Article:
Are you ready for part 3?! Here come bancha and hojicha!
The character for ban includes the characters for rice and field, and refers to a turn or a number in a series. Bancha is usually translated as coarse or common tea, and is made from mature leaves picked in between the four main harvests of the year. (Those consist mainly of sencha and tencha for matcha.)
Yanagi Bancha 柳番茶
Yanagi is the Japanese word for willow. Bancha leaves are quite tough, so after processing, rather than the sencha’s famous needle shape, yanagi bancha is thicker and rolls into flat leaves with pointed ends, a lot like willow leaves. It can also be called ao yanagi (青柳) or blue/green willow. This distinguishes it from the brown-colored, roasted bancha, which is called hojicha.
Houjiru is a verb meaning « to roast, » and houjicha is roasted tea, usually made of bancha. Caffeine can’t withstand temperatures over 178 degrees celsius. As a result, hojicha contains very little caffeine, and is a great beverage for daily drinking, whether for children, with meals, or in the evening.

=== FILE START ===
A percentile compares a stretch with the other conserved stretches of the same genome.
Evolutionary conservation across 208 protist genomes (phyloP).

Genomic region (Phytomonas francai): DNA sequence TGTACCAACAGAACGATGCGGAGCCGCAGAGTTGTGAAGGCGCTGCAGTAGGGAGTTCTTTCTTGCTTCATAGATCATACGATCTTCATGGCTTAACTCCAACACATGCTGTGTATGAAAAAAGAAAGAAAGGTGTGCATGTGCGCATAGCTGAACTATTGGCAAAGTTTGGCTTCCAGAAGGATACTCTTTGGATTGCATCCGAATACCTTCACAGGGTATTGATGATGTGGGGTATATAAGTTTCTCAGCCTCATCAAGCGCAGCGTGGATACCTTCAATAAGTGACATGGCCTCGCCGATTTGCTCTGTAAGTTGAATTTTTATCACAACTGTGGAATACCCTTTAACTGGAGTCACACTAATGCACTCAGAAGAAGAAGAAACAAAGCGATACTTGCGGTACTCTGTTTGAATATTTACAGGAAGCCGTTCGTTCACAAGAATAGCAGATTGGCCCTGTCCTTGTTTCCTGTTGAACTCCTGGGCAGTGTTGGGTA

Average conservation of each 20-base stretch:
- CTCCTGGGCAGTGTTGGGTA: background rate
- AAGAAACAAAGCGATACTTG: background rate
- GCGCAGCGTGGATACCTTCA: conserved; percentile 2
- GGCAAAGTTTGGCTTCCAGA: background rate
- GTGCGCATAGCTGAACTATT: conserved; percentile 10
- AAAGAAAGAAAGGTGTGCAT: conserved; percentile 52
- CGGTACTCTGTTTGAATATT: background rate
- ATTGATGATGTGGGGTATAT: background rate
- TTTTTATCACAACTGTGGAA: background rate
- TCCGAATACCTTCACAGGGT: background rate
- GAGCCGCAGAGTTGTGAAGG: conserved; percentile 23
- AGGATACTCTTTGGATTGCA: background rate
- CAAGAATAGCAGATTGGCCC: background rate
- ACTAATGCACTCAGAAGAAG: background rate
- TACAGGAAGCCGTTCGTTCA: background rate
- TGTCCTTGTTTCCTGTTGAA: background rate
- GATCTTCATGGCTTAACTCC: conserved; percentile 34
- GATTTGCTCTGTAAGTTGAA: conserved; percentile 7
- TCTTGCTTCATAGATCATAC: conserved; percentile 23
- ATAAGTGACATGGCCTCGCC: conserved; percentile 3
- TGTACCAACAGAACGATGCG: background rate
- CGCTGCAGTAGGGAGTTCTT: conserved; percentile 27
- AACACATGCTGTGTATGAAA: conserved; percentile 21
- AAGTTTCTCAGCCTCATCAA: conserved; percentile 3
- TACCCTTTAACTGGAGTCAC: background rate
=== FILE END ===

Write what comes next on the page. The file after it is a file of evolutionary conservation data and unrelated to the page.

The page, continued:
The length of roasting time is one factor of the finished hojicha’s flavor, together with the season it was harvested, and the maturity of the leaves. For example, our hojicha basic and hojicha dark are both made from bancha harvested in June, and the flavor difference is from the length of the roasting time.
In contrast, our hojicha amber and hojicha gold are made from sencha, and are a higher grade of hojicha. The difference here is that gold is harvested in May, at the very beginning of the season, so it has a sweet, umami flavor, and amber is harvested in June, and is more astringent.
There’s one last hojicha I’d like to discuss today: kyobancha! Kyo (京) means capital, and it’s the same character used for Kyoto city (京都). Kyobancha is a regional tea from our area, harvested at the very end of the tea picking year, in March and sometimes early April. Kyobancha leaves have been on the tea plant all throughout the winter, and have a sweet, woody flavor.
And that’s part 3, bancha and hojicha! If you have feedback, please let us know in comments. Enjoy your tea!